Director Brad Anderson and writer Scott Kosar were unable to find backing or support from any of the American studios when they were shopping this movie. Apparently there were worries that it wasn’t very commercially viable. It turns out they were correct. The film made just over $1 million in domestic box office. That’s not a mistake. I meant $1 million. Even the foreign market came up short, coughing up only an additional $7 million total. Because of the lack of interest here in the States, the duo went to the Spanish government and received a grant. The grant required the film to be made in Spain and include Spanish cast members. But the movie kept its California setting and shot Barcelona for California, and not very effectively either. The truth is, there’s a lot more wrong with this film than just the lack of studio interest and its forced European locations. The team missed a grand opportunity here. They got to shoot in a rather exotic location but never took advantage of the wonderful surroundings. Instead they insisted on keeping the film urban, and in the end rather generic. The only solid set piece is the machine shop, which was filmed in a working plant.
Trevor Reznik (Bale) is a very odd man. We find him a year into a rather dramatic and steady decline. He hasn’t slept in over a year. He is losing weight to the point of emaciation. He works as a machinist for National Machine, where his bosses think he’s taking drugs and his coworkers don’t like him either. None of that is helped when his inability to focus causes another man, Miller (Ironside) to lose his arm in a machine. The only companionship he has is a hooker, Stevie (Leigh) who he pays a hundred bucks a pop and his café waitress, Marie (Sanchez-Gijon) who serves him coffee and pie. His decline appears to accelerate when he meets an apparent new employee at National. Ivan (Sharian) is a monster of a man with whom Trevor becomes obsessed. He leaves little post-it notes to remind him to do everyday things, but these notes usually disappear, replaced instead with cryptic messages and a hangman game. As his mind and body deteriorate, he becomes increasingly paranoid. His mind is pushing him to accept a reality that is not going to be pleasant.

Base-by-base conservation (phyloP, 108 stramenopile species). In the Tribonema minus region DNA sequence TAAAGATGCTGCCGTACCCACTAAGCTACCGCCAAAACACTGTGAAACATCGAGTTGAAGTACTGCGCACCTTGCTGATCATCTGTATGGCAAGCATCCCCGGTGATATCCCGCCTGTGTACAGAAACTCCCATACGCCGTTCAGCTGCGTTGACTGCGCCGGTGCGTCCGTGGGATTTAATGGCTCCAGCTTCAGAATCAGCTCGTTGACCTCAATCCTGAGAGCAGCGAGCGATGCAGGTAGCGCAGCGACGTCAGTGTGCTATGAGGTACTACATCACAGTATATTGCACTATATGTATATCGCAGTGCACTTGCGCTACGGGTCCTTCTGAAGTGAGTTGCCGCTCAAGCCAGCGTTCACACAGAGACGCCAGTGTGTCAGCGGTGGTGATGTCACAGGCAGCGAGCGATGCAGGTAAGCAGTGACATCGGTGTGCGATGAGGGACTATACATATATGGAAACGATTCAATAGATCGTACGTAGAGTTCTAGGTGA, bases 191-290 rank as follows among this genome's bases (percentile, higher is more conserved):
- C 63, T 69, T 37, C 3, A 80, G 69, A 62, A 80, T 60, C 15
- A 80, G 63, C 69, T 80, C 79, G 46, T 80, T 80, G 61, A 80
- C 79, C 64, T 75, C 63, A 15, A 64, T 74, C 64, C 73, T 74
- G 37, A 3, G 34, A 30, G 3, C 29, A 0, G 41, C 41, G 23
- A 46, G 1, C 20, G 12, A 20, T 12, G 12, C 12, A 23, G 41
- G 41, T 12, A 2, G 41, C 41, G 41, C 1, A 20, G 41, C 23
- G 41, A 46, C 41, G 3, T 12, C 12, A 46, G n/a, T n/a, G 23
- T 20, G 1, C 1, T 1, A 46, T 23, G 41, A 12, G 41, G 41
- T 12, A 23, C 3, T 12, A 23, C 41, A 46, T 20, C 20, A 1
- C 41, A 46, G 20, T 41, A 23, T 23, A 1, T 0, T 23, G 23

Christian Bale pushed his body to the limits for this role. He dropped 60 pounds from a frame that wasn’t all that heavy to begin with. The result is quite startling and more than a little disturbing. Of course, that’s the point. You can easily make the argument that he went too far. He looks too much like the images of emaciated concentration camp survivors that haunt not our dreams, but our very reality. That stark figure is really Bale and no trick of the camera. He is not at all recognizable as the man who has most recently reincarnated Batman. Some might consider this an act of bravery or an ability to suffer for his art. I thought it was pretty stupid. It shows a surprising level of self control for a man who has been haunted by the famous audio tape of him losing control and cursing out an AD on his latest film.